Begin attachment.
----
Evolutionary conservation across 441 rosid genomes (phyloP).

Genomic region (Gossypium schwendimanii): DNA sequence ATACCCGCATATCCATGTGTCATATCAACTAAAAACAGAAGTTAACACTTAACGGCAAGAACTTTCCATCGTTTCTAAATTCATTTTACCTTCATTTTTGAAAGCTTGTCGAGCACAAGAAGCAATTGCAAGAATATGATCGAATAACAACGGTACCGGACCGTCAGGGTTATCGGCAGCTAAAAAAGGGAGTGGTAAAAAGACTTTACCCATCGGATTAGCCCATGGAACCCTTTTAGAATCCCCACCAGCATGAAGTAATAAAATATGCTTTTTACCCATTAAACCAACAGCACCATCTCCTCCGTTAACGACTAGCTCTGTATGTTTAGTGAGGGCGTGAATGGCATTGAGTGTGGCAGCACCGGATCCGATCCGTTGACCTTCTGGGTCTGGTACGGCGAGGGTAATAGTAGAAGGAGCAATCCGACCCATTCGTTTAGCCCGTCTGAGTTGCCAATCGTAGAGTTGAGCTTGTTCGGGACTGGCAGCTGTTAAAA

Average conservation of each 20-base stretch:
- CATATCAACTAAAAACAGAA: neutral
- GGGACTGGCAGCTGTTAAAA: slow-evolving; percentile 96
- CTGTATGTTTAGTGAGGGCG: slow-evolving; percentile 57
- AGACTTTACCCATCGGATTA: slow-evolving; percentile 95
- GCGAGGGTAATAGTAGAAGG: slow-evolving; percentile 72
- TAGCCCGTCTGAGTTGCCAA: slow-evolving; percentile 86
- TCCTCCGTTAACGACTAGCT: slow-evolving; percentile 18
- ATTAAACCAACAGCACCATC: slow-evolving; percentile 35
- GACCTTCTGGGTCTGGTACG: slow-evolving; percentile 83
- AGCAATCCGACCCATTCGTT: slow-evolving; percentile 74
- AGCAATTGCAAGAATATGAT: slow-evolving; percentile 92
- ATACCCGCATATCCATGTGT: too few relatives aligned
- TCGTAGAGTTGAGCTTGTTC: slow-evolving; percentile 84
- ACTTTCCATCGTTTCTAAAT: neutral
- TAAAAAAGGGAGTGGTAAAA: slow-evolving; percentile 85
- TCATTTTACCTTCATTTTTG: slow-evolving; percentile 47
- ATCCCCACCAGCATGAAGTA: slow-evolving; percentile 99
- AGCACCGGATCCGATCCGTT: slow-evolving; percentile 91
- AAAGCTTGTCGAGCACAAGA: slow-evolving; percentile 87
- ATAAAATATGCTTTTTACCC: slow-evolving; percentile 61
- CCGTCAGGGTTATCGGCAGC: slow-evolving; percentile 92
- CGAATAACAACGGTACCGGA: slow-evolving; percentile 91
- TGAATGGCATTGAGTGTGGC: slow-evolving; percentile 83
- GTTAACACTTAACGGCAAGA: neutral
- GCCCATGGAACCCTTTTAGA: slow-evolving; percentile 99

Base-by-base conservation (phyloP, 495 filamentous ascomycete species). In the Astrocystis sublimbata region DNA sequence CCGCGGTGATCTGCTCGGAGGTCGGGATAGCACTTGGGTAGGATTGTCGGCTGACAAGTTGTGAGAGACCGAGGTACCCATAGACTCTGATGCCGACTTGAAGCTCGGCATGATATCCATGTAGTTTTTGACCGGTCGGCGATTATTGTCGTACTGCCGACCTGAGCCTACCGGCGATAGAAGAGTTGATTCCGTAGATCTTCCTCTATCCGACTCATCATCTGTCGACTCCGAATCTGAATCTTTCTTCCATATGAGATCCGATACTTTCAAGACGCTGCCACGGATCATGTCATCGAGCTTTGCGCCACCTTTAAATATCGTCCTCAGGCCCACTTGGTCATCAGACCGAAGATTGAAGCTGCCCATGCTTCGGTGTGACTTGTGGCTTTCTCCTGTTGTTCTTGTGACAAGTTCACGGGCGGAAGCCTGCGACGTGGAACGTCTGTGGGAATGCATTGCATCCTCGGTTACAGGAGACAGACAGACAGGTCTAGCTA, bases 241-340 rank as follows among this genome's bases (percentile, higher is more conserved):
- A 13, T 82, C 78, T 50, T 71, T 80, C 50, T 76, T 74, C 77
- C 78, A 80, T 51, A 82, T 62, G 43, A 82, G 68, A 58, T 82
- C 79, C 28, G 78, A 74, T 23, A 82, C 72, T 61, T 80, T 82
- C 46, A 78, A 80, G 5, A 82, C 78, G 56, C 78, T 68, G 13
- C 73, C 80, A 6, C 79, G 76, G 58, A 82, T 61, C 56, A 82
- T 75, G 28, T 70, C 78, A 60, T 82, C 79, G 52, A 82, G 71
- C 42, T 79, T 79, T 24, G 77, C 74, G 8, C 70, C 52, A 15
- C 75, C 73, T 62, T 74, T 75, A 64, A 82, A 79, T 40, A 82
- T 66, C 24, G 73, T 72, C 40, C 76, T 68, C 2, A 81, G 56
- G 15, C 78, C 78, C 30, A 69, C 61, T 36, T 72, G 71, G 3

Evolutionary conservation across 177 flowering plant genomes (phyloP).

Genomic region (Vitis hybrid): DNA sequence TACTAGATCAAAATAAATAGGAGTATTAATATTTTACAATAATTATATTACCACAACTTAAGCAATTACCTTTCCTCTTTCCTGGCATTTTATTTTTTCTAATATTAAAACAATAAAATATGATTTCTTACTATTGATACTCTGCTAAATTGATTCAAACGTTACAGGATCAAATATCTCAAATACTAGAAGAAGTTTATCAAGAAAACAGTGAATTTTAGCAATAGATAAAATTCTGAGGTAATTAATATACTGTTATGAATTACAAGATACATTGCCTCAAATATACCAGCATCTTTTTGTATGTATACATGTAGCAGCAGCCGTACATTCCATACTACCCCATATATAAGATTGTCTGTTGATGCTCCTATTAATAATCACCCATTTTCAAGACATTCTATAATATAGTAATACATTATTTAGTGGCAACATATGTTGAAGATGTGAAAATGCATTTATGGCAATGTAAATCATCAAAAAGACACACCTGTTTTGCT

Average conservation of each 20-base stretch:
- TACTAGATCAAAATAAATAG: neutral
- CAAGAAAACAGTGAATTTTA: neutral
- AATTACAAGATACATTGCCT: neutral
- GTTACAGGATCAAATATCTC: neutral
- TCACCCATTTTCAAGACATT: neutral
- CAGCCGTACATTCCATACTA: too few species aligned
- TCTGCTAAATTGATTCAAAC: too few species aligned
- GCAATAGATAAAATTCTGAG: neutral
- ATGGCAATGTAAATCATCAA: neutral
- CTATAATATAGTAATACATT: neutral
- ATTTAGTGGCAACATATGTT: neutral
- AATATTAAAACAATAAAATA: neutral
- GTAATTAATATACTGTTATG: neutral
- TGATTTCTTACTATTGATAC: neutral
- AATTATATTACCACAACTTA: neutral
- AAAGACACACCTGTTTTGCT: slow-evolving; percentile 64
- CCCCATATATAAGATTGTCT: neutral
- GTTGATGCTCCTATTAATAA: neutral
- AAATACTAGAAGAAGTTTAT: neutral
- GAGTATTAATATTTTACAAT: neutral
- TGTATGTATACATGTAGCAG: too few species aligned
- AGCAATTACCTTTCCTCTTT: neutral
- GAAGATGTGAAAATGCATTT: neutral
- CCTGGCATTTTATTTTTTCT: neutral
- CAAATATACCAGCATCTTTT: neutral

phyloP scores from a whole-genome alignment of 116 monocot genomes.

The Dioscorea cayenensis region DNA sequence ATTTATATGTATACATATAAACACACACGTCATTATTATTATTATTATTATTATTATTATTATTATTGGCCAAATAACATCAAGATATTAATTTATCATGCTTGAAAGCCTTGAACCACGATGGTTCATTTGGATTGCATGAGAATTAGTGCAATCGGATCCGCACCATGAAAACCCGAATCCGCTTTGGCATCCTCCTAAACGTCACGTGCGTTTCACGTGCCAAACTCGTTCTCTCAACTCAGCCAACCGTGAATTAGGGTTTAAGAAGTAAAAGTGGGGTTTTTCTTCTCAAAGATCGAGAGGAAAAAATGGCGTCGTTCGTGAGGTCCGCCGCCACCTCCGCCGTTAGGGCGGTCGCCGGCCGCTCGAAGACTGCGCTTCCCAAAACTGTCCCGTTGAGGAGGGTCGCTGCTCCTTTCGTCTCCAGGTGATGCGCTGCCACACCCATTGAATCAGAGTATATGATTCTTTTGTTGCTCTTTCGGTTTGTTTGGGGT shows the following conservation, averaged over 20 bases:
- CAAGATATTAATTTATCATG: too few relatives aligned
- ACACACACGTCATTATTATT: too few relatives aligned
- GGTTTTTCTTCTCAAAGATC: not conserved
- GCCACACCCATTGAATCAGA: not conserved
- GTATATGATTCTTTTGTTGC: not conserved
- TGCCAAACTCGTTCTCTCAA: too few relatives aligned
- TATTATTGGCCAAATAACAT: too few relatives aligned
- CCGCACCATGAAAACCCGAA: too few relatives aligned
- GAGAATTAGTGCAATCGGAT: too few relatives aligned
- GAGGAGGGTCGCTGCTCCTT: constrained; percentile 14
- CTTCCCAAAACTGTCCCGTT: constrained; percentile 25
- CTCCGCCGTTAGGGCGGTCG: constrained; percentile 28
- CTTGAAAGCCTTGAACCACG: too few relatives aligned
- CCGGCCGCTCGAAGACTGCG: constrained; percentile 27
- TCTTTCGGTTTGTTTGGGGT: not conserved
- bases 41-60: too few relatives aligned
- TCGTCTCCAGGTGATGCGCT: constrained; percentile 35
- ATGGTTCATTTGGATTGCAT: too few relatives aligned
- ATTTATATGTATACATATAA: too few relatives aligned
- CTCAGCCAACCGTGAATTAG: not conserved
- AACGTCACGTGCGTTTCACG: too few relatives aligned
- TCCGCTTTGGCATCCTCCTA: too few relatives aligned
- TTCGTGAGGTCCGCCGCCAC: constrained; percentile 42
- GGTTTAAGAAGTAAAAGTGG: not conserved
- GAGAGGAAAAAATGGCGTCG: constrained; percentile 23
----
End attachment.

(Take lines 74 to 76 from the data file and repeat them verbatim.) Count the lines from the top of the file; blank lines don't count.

- GTATATGATTCTTTTGTTGC: not conserved
- TGCCAAACTCGTTCTCTCAA: too few relatives aligned
- TATTATTGGCCAAATAACAT: too few relatives aligned